SCIENCE DAILY Animal traffickers are taking advantage of remote ivory trade routes to smuggle pangolins – one of the world’s most endangered animals – out of Central Africa, a new study has found. 4 days
Strange Infection Strikes Wisconsin Dog Shelter: What Is 'Strep Zoo'?
LIVE SCIENCE Two dogs at a Wisconsin animal shelter recently tested positive for "strep zoo," a potentially lethal respiratory infection in animals. 5 days
Reducing bird-related tragedy through understanding bird behavior
PHYS.ORG Bird-human actions can end in tragedy—for bird as well as human. 5 days
High levels of microplastics found in Northwest Atlantic fish
SCIENCE DAILY A new study finds 73 percent of mesopelagic fish caught in the Northwest Atlantic had microplastics in their stomachs -- one of the highest levels globally. Typically living at depths... 5 days
High levels of microplastics found in Northwest Atlantic fish
PHYS.ORG A new study sheds light on the magnitude of microplastic pollution in our oceans. The study, published today in open-access journal Frontiers in Marine Science, found microplastics in the stomachs... 5 days
Newly-hatched salmon use geomagnetic field to learn which way is up
SCIENCE DAILY Researchers who confirmed in recent years that salmon use the Earth's geomagnetic field to guide their long-distance migrations have found that the fish also use the... 5 days
Ants practice combat triage and nurse their injured
SCIENCE-NEWS VIDEO Termite-hunting ants have their own version of combat medicine for injured nest mates. 5 days
New treatment strategies for chronic kidney disease from the animal kingdom
SCIENCE DAILY Biomimetics offers an innovative approach to solving human problems by imitating strategies found in nature. Medical research could also benefit from biomimetics as scientists point out... 5 days
Image: Sentinel-2 captures Beijing
PHYS.ORG Today, 16 February, upwards of 20% of the world's population will be celebrating Chinese New Year, also known as the Spring Festival. According to the traditional Chinese calendar, which is based on the lunar cycle and the position of the... 6 days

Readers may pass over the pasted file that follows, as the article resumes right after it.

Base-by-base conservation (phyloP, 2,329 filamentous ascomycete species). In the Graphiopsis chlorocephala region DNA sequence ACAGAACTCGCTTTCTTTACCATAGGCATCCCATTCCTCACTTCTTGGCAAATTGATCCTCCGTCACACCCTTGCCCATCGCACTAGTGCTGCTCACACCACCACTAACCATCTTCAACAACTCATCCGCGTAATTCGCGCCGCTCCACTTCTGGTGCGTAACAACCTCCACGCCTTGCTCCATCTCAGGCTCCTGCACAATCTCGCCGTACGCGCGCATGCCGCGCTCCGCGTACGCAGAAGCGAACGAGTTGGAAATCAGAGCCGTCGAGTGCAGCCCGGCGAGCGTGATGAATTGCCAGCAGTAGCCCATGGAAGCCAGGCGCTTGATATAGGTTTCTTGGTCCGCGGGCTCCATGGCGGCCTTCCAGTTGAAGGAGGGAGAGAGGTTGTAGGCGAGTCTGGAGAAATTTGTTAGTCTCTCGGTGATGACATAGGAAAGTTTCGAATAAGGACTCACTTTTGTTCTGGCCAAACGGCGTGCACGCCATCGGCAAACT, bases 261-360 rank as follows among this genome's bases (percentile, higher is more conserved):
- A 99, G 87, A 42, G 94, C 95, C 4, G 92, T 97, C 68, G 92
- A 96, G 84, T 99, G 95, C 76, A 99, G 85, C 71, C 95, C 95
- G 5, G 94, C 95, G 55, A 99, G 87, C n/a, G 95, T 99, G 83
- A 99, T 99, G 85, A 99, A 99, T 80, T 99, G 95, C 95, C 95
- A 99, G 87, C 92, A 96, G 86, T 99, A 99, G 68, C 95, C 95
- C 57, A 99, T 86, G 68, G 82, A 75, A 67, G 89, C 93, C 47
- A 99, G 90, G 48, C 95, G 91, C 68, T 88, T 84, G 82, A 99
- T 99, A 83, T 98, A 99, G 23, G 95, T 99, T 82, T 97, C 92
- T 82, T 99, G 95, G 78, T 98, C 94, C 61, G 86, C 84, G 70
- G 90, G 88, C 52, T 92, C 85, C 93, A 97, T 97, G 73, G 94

Soft tissue fossil clues could help search for ancient life on Earth and other planets
SCIENCE DAILY Fossils that preserve entire organisms (including both hard and soft body parts) are critical to our understanding of... 6 days
Birds and beans: Study shows best coffee for bird diversity
SCIENCE DAILY It's an age-old debate for coffee lovers. Which is better: Arabica beans with their sweeter, softer taste, or the bold, deep flavor of Robusta beans? A new study... 6 days
Stem cell vaccine helps protect mice against numerous cancers, Study finds
NEWS MEDICAL Lab mice injected with inactivated induced pluripotent stem cells (iPSCs) displayed a significant immune response against lung, breast, and skin cancers. The vaccine also prevented relapses... 6 days
Starfish can see in the dark (among other amazing abilities)
PHYS.ORG VIDEO If you go down to the shore today, you're sure of a big surprise. Many will have witnessed the presence of a starfish or two when visiting the... 6 days
For tropical forest birds, old neighborhoods matter
SCIENCE DAILY Old, complex tropical forests support a wider diversity of birds than second-growth forests and have irreplaceable value for conservation, according to an exhaustive analysis of bird diversity in the mountains of southern Costa Rica. 5 days
Stem cell vaccine helps protect mice against numerous cancers, finds study
NEWS MEDICAL Lab mice injected with inactivated induced pluripotent stem cells (iPSCs) displayed a significant immune response against lung, breast, and skin cancers. The vaccine also prevented relapses... 5 days
Newly-hatched salmon use geomagnetic field to learn which way is up
PHYS.ORG Researchers who confirmed in recent years that salmon use the Earth's geomagnetic field to guide their long-distance migrations have found that the fish also use the... 6 days
How a bat's brain navigates
PHYS.ORG Most of what we know about how the hippocampus, a region of the brain associated with memory formation and spatial representations, comes from research done on rodents. Rat brains have taught us a lot, but researchers in Israel... 6 days
Birds and beans: Study shows best coffee for bird diversity
PHYS.ORG It's an age-old debate for coffee lovers. Which is better: Arabica beans with their sweeter, softer taste, or the bold, deep flavor of Robusta beans? A new study... 6 days